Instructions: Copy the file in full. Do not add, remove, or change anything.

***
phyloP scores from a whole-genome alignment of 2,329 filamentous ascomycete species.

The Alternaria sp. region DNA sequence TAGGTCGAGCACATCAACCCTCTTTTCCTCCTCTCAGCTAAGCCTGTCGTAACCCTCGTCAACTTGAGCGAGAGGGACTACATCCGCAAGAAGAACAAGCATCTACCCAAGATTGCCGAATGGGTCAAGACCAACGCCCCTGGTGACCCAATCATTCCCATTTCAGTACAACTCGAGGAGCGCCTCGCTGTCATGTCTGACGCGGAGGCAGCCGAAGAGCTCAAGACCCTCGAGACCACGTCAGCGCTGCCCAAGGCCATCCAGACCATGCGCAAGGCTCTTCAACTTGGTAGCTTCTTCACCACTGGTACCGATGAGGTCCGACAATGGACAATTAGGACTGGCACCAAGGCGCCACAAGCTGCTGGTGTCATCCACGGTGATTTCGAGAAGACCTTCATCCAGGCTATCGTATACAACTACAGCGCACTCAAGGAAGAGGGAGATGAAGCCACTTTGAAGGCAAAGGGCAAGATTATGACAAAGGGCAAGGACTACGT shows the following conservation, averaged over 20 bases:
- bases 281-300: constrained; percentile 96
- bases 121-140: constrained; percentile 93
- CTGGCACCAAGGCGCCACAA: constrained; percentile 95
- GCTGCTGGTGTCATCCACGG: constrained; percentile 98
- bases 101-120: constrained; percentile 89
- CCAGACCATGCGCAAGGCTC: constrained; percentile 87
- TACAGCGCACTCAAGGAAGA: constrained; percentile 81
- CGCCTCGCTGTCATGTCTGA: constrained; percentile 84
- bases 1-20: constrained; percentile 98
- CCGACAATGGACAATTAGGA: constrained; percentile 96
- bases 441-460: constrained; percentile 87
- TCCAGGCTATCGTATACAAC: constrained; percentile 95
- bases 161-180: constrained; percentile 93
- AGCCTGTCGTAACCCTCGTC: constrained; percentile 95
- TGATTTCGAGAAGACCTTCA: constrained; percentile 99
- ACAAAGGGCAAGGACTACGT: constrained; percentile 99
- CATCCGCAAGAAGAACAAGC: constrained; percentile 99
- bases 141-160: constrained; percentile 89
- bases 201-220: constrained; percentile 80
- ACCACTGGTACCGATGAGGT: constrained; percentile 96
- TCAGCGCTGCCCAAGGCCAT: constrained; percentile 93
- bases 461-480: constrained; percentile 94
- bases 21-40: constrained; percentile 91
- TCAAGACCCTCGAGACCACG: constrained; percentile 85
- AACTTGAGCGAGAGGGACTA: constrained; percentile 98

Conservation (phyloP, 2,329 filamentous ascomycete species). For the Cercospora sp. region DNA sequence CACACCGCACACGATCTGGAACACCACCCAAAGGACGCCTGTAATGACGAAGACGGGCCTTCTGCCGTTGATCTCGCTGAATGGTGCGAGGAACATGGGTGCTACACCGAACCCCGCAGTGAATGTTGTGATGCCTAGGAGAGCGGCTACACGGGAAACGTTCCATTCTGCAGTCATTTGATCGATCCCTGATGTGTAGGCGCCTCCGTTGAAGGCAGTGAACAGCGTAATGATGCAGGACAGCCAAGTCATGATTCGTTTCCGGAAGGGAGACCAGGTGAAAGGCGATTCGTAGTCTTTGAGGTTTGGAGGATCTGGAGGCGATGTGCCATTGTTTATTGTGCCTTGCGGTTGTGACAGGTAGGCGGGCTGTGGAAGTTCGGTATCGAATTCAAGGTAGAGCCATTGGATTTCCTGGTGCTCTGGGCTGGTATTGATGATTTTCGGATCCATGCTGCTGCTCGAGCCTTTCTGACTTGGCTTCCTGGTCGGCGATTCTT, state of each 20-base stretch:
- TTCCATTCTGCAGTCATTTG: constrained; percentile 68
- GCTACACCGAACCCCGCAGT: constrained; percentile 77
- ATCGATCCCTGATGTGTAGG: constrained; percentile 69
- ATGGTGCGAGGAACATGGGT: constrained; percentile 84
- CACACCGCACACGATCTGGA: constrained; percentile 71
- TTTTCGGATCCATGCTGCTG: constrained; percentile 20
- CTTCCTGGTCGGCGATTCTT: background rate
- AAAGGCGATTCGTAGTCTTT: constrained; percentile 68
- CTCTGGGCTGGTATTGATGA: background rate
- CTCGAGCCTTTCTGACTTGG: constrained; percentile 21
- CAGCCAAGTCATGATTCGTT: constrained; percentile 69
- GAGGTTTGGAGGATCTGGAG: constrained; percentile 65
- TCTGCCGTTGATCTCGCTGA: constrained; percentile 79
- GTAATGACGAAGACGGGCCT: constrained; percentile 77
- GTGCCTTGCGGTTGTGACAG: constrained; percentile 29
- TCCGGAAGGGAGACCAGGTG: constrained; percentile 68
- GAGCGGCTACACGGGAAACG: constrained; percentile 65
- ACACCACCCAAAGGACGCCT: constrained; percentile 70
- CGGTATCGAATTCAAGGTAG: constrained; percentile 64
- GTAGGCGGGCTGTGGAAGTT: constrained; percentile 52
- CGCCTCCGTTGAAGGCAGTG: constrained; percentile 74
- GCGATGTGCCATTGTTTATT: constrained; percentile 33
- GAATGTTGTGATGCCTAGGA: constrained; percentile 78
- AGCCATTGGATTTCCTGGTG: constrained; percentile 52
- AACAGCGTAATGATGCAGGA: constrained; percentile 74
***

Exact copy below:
phyloP scores from a whole-genome alignment of 2,329 filamentous ascomycete species.

The Alternaria sp. region DNA sequence TAGGTCGAGCACATCAACCCTCTTTTCCTCCTCTCAGCTAAGCCTGTCGTAACCCTCGTCAACTTGAGCGAGAGGGACTACATCCGCAAGAAGAACAAGCATCTACCCAAGATTGCCGAATGGGTCAAGACCAACGCCCCTGGTGACCCAATCATTCCCATTTCAGTACAACTCGAGGAGCGCCTCGCTGTCATGTCTGACGCGGAGGCAGCCGAAGAGCTCAAGACCCTCGAGACCACGTCAGCGCTGCCCAAGGCCATCCAGACCATGCGCAAGGCTCTTCAACTTGGTAGCTTCTTCACCACTGGTACCGATGAGGTCCGACAATGGACAATTAGGACTGGCACCAAGGCGCCACAAGCTGCTGGTGTCATCCACGGTGATTTCGAGAAGACCTTCATCCAGGCTATCGTATACAACTACAGCGCACTCAAGGAAGAGGGAGATGAAGCCACTTTGAAGGCAAAGGGCAAGATTATGACAAAGGGCAAGGACTACGT shows the following conservation, averaged over 20 bases:
- bases 281-300: constrained; percentile 96
- bases 121-140: constrained; percentile 93
- CTGGCACCAAGGCGCCACAA: constrained; percentile 95
- GCTGCTGGTGTCATCCACGG: constrained; percentile 98
- bases 101-120: constrained; percentile 89
- CCAGACCATGCGCAAGGCTC: constrained; percentile 87
- TACAGCGCACTCAAGGAAGA: constrained; percentile 81
- CGCCTCGCTGTCATGTCTGA: constrained; percentile 84
- bases 1-20: constrained; percentile 98
- CCGACAATGGACAATTAGGA: constrained; percentile 96
- bases 441-460: constrained; percentile 87
- TCCAGGCTATCGTATACAAC: constrained; percentile 95
- bases 161-180: constrained; percentile 93
- AGCCTGTCGTAACCCTCGTC: constrained; percentile 95
- TGATTTCGAGAAGACCTTCA: constrained; percentile 99
- ACAAAGGGCAAGGACTACGT: constrained; percentile 99
- CATCCGCAAGAAGAACAAGC: constrained; percentile 99
- bases 141-160: constrained; percentile 89
- bases 201-220: constrained; percentile 80
- ACCACTGGTACCGATGAGGT: constrained; percentile 96
- TCAGCGCTGCCCAAGGCCAT: constrained; percentile 93
- bases 461-480: constrained; percentile 94
- bases 21-40: constrained; percentile 91
- TCAAGACCCTCGAGACCACG: constrained; percentile 85
- AACTTGAGCGAGAGGGACTA: constrained; percentile 98

Conservation (phyloP, 2,329 filamentous ascomycete species). For the Cercospora sp. region DNA sequence CACACCGCACACGATCTGGAACACCACCCAAAGGACGCCTGTAATGACGAAGACGGGCCTTCTGCCGTTGATCTCGCTGAATGGTGCGAGGAACATGGGTGCTACACCGAACCCCGCAGTGAATGTTGTGATGCCTAGGAGAGCGGCTACACGGGAAACGTTCCATTCTGCAGTCATTTGATCGATCCCTGATGTGTAGGCGCCTCCGTTGAAGGCAGTGAACAGCGTAATGATGCAGGACAGCCAAGTCATGATTCGTTTCCGGAAGGGAGACCAGGTGAAAGGCGATTCGTAGTCTTTGAGGTTTGGAGGATCTGGAGGCGATGTGCCATTGTTTATTGTGCCTTGCGGTTGTGACAGGTAGGCGGGCTGTGGAAGTTCGGTATCGAATTCAAGGTAGAGCCATTGGATTTCCTGGTGCTCTGGGCTGGTATTGATGATTTTCGGATCCATGCTGCTGCTCGAGCCTTTCTGACTTGGCTTCCTGGTCGGCGATTCTT, state of each 20-base stretch:
- TTCCATTCTGCAGTCATTTG: constrained; percentile 68
- GCTACACCGAACCCCGCAGT: constrained; percentile 77
- ATCGATCCCTGATGTGTAGG: constrained; percentile 69
- ATGGTGCGAGGAACATGGGT: constrained; percentile 84
- CACACCGCACACGATCTGGA: constrained; percentile 71
- TTTTCGGATCCATGCTGCTG: constrained; percentile 20
- CTTCCTGGTCGGCGATTCTT: background rate
- AAAGGCGATTCGTAGTCTTT: constrained; percentile 68
- CTCTGGGCTGGTATTGATGA: background rate
- CTCGAGCCTTTCTGACTTGG: constrained; percentile 21
- CAGCCAAGTCATGATTCGTT: constrained; percentile 69
- GAGGTTTGGAGGATCTGGAG: constrained; percentile 65
- TCTGCCGTTGATCTCGCTGA: constrained; percentile 79
- GTAATGACGAAGACGGGCCT: constrained; percentile 77
- GTGCCTTGCGGTTGTGACAG: constrained; percentile 29
- TCCGGAAGGGAGACCAGGTG: constrained; percentile 68
- GAGCGGCTACACGGGAAACG: constrained; percentile 65
- ACACCACCCAAAGGACGCCT: constrained; percentile 70
- CGGTATCGAATTCAAGGTAG: constrained; percentile 64
- GTAGGCGGGCTGTGGAAGTT: constrained; percentile 52
- CGCCTCCGTTGAAGGCAGTG: constrained; percentile 74
- GCGATGTGCCATTGTTTATT: constrained; percentile 33
- GAATGTTGTGATGCCTAGGA: constrained; percentile 78
- AGCCATTGGATTTCCTGGTG: constrained; percentile 52
- AACAGCGTAATGATGCAGGA: constrained; percentile 74